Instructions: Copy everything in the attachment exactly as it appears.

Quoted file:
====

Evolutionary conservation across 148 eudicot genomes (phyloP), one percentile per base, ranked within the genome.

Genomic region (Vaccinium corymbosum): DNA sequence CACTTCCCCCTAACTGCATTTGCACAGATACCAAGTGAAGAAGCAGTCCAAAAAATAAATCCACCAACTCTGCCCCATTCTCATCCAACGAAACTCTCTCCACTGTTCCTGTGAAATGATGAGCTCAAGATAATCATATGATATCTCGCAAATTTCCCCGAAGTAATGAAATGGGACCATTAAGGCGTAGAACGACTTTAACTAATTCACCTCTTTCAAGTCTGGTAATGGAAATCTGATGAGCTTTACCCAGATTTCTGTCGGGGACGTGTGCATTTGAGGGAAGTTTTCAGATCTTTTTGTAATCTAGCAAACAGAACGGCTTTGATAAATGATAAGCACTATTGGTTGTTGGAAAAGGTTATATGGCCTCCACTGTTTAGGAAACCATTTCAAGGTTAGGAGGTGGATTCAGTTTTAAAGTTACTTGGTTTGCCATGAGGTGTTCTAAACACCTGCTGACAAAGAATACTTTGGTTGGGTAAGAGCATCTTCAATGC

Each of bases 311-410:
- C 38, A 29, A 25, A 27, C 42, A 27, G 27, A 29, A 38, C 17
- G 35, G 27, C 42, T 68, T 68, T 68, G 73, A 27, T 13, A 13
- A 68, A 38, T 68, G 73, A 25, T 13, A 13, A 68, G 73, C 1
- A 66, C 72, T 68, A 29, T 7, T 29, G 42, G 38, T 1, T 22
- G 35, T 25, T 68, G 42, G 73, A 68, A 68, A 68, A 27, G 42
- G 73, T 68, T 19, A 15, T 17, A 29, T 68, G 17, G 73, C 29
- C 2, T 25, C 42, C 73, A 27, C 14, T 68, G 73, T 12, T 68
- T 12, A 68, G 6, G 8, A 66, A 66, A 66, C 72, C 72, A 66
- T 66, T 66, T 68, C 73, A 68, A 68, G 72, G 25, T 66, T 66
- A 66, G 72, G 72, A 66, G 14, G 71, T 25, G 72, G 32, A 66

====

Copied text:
Evolutionary conservation across 148 eudicot genomes (phyloP), one percentile per base, ranked within the genome.

Genomic region (Vaccinium corymbosum): DNA sequence CACTTCCCCCTAACTGCATTTGCACAGATACCAAGTGAAGAAGCAGTCCAAAAAATAAATCCACCAACTCTGCCCCATTCTCATCCAACGAAACTCTCTCCACTGTTCCTGTGAAATGATGAGCTCAAGATAATCATATGATATCTCGCAAATTTCCCCGAAGTAATGAAATGGGACCATTAAGGCGTAGAACGACTTTAACTAATTCACCTCTTTCAAGTCTGGTAATGGAAATCTGATGAGCTTTACCCAGATTTCTGTCGGGGACGTGTGCATTTGAGGGAAGTTTTCAGATCTTTTTGTAATCTAGCAAACAGAACGGCTTTGATAAATGATAAGCACTATTGGTTGTTGGAAAAGGTTATATGGCCTCCACTGTTTAGGAAACCATTTCAAGGTTAGGAGGTGGATTCAGTTTTAAAGTTACTTGGTTTGCCATGAGGTGTTCTAAACACCTGCTGACAAAGAATACTTTGGTTGGGTAAGAGCATCTTCAATGC

Each of bases 311-410:
- C 38, A 29, A 25, A 27, C 42, A 27, G 27, A 29, A 38, C 17
- G 35, G 27, C 42, T 68, T 68, T 68, G 73, A 27, T 13, A 13
- A 68, A 38, T 68, G 73, A 25, T 13, A 13, A 68, G 73, C 1
- A 66, C 72, T 68, A 29, T 7, T 29, G 42, G 38, T 1, T 22
- G 35, T 25, T 68, G 42, G 73, A 68, A 68, A 68, A 27, G 42
- G 73, T 68, T 19, A 15, T 17, A 29, T 68, G 17, G 73, C 29
- C 2, T 25, C 42, C 73, A 27, C 14, T 68, G 73, T 12, T 68
- T 12, A 68, G 6, G 8, A 66, A 66, A 66, C 72, C 72, A 66
- T 66, T 66, T 68, C 73, A 68, A 68, G 72, G 25, T 66, T 66
- A 66, G 72, G 72, A 66, G 14, G 71, T 25, G 72, G 32, A 66